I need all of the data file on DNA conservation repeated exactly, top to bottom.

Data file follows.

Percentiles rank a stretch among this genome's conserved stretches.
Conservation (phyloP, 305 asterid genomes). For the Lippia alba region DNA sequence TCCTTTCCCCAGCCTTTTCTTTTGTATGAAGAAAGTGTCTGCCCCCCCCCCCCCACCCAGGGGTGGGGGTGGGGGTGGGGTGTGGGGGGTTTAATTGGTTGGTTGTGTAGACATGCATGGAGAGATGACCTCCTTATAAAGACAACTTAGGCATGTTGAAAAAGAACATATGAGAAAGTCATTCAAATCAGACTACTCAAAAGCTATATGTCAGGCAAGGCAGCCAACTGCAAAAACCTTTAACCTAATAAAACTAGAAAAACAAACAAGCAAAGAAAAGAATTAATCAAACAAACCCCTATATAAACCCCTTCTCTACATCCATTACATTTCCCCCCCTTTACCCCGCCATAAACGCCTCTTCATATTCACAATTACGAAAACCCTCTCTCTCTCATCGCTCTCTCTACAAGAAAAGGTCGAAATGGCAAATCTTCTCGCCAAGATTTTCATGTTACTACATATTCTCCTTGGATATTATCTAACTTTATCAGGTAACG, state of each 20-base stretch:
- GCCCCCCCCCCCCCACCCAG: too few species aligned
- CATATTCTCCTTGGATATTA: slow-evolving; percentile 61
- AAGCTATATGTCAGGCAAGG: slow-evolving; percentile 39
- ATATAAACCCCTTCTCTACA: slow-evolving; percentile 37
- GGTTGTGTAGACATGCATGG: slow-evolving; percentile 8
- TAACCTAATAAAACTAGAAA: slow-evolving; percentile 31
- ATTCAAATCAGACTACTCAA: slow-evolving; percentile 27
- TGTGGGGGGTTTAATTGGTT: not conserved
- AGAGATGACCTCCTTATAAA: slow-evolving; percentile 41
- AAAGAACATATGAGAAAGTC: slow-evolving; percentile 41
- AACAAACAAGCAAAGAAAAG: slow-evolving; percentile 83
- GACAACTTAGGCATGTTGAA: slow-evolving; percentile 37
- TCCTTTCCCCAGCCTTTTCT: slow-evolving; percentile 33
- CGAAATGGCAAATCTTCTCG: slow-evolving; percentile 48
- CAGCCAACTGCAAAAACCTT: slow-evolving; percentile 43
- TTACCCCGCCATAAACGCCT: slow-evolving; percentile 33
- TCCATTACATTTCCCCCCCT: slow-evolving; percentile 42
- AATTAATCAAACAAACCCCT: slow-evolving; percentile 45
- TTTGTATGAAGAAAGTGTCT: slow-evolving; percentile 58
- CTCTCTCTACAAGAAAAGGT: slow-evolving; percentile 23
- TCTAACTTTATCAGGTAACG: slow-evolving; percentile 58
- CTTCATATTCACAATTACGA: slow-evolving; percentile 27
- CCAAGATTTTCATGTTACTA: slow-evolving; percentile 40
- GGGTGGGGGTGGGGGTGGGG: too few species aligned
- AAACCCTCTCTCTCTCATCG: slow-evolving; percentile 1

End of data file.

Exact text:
Percentiles rank a stretch among this genome's conserved stretches.
Conservation (phyloP, 305 asterid genomes). For the Lippia alba region DNA sequence TCCTTTCCCCAGCCTTTTCTTTTGTATGAAGAAAGTGTCTGCCCCCCCCCCCCCACCCAGGGGTGGGGGTGGGGGTGGGGTGTGGGGGGTTTAATTGGTTGGTTGTGTAGACATGCATGGAGAGATGACCTCCTTATAAAGACAACTTAGGCATGTTGAAAAAGAACATATGAGAAAGTCATTCAAATCAGACTACTCAAAAGCTATATGTCAGGCAAGGCAGCCAACTGCAAAAACCTTTAACCTAATAAAACTAGAAAAACAAACAAGCAAAGAAAAGAATTAATCAAACAAACCCCTATATAAACCCCTTCTCTACATCCATTACATTTCCCCCCCTTTACCCCGCCATAAACGCCTCTTCATATTCACAATTACGAAAACCCTCTCTCTCTCATCGCTCTCTCTACAAGAAAAGGTCGAAATGGCAAATCTTCTCGCCAAGATTTTCATGTTACTACATATTCTCCTTGGATATTATCTAACTTTATCAGGTAACG, state of each 20-base stretch:
- GCCCCCCCCCCCCCACCCAG: too few species aligned
- CATATTCTCCTTGGATATTA: slow-evolving; percentile 61
- AAGCTATATGTCAGGCAAGG: slow-evolving; percentile 39
- ATATAAACCCCTTCTCTACA: slow-evolving; percentile 37
- GGTTGTGTAGACATGCATGG: slow-evolving; percentile 8
- TAACCTAATAAAACTAGAAA: slow-evolving; percentile 31
- ATTCAAATCAGACTACTCAA: slow-evolving; percentile 27
- TGTGGGGGGTTTAATTGGTT: not conserved
- AGAGATGACCTCCTTATAAA: slow-evolving; percentile 41
- AAAGAACATATGAGAAAGTC: slow-evolving; percentile 41
- AACAAACAAGCAAAGAAAAG: slow-evolving; percentile 83
- GACAACTTAGGCATGTTGAA: slow-evolving; percentile 37
- TCCTTTCCCCAGCCTTTTCT: slow-evolving; percentile 33
- CGAAATGGCAAATCTTCTCG: slow-evolving; percentile 48
- CAGCCAACTGCAAAAACCTT: slow-evolving; percentile 43
- TTACCCCGCCATAAACGCCT: slow-evolving; percentile 33
- TCCATTACATTTCCCCCCCT: slow-evolving; percentile 42
- AATTAATCAAACAAACCCCT: slow-evolving; percentile 45
- TTTGTATGAAGAAAGTGTCT: slow-evolving; percentile 58
- CTCTCTCTACAAGAAAAGGT: slow-evolving; percentile 23
- TCTAACTTTATCAGGTAACG: slow-evolving; percentile 58
- CTTCATATTCACAATTACGA: slow-evolving; percentile 27
- CCAAGATTTTCATGTTACTA: slow-evolving; percentile 40
- GGGTGGGGGTGGGGGTGGGG: too few species aligned
- AAACCCTCTCTCTCTCATCG: slow-evolving; percentile 1